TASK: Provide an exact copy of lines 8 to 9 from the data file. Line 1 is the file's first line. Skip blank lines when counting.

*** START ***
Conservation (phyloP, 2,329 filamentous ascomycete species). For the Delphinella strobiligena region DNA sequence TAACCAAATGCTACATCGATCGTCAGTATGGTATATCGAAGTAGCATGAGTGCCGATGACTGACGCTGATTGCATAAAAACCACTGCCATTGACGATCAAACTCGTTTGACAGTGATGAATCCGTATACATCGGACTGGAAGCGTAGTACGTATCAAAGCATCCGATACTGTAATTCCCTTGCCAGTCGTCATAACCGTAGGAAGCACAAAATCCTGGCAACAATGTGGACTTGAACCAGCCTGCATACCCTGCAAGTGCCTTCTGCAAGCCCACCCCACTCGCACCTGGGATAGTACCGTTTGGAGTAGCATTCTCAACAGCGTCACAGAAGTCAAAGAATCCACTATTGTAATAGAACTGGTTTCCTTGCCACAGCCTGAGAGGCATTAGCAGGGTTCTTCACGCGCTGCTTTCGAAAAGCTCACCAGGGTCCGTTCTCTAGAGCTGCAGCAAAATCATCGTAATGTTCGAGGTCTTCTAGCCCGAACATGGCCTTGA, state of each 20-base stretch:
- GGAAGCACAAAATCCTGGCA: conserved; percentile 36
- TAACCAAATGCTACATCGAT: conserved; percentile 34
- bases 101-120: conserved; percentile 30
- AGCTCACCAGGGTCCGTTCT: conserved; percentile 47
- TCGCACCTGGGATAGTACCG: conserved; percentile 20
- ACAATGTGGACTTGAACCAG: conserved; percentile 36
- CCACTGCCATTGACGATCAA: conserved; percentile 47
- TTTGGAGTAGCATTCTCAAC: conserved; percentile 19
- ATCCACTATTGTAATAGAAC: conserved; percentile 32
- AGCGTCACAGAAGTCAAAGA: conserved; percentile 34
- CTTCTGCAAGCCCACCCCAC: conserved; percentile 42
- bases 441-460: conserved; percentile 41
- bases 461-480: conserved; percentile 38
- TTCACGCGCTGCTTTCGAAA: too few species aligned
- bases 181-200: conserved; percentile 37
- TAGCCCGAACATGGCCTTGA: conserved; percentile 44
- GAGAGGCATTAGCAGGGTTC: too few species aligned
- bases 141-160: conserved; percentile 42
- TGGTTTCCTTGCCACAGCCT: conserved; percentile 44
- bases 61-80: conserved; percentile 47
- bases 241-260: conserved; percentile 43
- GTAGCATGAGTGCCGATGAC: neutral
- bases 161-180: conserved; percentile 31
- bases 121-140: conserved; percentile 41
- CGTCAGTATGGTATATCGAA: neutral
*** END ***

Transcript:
- CCACTGCCATTGACGATCAA: conserved; percentile 47
- TTTGGAGTAGCATTCTCAAC: conserved; percentile 19